Tuesday, December 6, 2011

Artist views: corporate/business world, music, mainstream media

*This article was orginally published by the Viễn Đông on 6 December 2011. It was reported by Bạch Vân.


NEW YORK, New York—Music and news media can be competitive arenas where the winners are determined by public approval.
Contestants with more money than others tend to receive more thumbs up.
Though, there are contestants attempting to change the criteria for approval, focusing on their talent and independent thought, rather than the profit their talent and thought may bring to them and to others they work for.
New York City (NYC) based hip hop artist and activist, Mr. Felipe Andres Coronel, whose stage name is Immortal Technique, is one such contestant.
Immortal Technique uses his music to passionately critique various social inequalities resulting from corporate greed worldwide, especially within the music industry.
He emphasizes that record companies, as well as artists’ managers and promoters, rather than the musical artists that work for them, make the most profit from the mass-produced and marketed music.
“A lot of these promoters are doing showcases, throwing events, and not even paying the workhorses[artists],” he raps on the song, “The Message and the Money,” off his 2003 album Revolutionary, Vol. 2. “You want me to go shopping, cook the food, and put it in front of you, but you won't let me sit down and eat with you?”
Immortal Technique adds that he refuses to “feed the machine,” or fuel an oppressive system.
“The more that mc's [hip hop artists], producers, dj's, and independent labels start to grasp the conceptuality of what their contribution to the business of hip hop is, rather than just the music, the more the industry will be forced to change,” he raps.
Changing in a different direction
As hip hop arguably started among people from low-income, minority, NYC neighborhoods during the 1970s, another NYC hip hop artist, record producer, entrepreneur, and actor Mr. Shawn Corey Carter has contributed to a change in the origins of hip hop by consistently rapping about the money and success he has.
However, Mr. Carter, whose stage name is Jay-Z, started his career at the bottom, growing up in an impoverished neighborhood and struggling as an artist.
He is now considered successful with numerous business accomplishments, including owning his own record labels and co-owning a sports bar in NYC.
In his song, “Mo’ Money,” from his 2004 album, Unfinished Business, Jay-Z mentions that he grew up disadvantaged and thinks of his struggle as motivation for making as much money as possible.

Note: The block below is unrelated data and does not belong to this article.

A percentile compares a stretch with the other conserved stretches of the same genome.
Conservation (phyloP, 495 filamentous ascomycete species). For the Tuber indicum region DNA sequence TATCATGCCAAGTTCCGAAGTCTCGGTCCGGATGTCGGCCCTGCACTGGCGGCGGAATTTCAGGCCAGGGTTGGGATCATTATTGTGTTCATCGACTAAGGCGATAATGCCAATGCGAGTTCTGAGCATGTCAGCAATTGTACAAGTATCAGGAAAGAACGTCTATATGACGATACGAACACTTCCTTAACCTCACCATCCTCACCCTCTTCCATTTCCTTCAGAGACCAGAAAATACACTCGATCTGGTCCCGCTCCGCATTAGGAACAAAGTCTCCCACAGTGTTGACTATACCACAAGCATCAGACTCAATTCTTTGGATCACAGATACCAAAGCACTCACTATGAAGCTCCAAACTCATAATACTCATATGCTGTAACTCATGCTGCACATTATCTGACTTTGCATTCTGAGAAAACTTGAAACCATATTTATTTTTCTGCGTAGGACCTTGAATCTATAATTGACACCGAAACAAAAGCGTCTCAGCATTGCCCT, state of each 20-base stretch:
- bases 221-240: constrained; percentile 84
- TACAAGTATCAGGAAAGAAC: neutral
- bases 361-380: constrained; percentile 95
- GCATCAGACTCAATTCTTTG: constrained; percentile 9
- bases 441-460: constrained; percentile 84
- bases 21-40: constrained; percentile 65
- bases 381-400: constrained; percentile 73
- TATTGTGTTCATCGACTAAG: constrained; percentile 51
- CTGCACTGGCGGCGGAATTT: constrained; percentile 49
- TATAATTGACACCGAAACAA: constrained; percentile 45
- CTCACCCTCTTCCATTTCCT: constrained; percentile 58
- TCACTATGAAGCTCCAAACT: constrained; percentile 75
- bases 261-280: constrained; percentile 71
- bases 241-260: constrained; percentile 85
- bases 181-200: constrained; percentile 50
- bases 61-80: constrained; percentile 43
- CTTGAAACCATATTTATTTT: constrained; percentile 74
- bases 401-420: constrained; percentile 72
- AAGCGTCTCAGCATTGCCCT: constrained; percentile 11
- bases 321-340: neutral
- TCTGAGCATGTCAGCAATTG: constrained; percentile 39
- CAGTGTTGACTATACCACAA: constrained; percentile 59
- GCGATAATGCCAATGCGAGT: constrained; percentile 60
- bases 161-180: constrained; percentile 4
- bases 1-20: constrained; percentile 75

“Gettin’ this money, switchin’ my whips [cars] and my kicks [shoes] like I’m just addicted to difference,” he raps. “Get all the eyes when you gettin’ that money.”
Though, Jay-Z has gone beyond talking about just money in his commercial music and has used his influence, gained through success, to affect political change in the mainstream.
For example, in 2008 he was among artists who publically supported President Barack Obama for the 2008 Presidential election, performing shows financed by President Obama’s campaign.
Jay-Z is considered a leader in hip hop, a multi-millionaire who came from having no voice to being a voice.
Money talks.
Hearing the voice, the sound
Ms. Amy Goodman is an NYC based broadcast journalist, syndicated columnist, investigative reporter, and author who advocates for non-corporate, independent media that give voices to the voiceless.
“It is the responsibility of journalists to go where the silence is, to seek out news and people who are ignored, to accurately and clearly report on the issues-issues that the corporate, for profit media often distort, if they cover them at all,” she wrote in her book, Breaking the Sound Barrier.
To allow for the unheard voices to be heard, Goodman co-founded Democracy Now! The War and Peace Report, an independent program featuring global news, which broadcasts on radio, television, and internet.
Goodman believes the success Democracy Now! has independently achieved is due to the mainstream media not covering what people really want to know about, hence sending them to alternative outlets.
“What is typically presented as news analysis is, for the most part, a small circle of pundits who know so little about so much, explaining the world to us and getting it so wrong,” she wrote. “My goal as a journalist is to break the sound barrier, to expand the debate, to cut through the static and bring forth voices that are shut out.”

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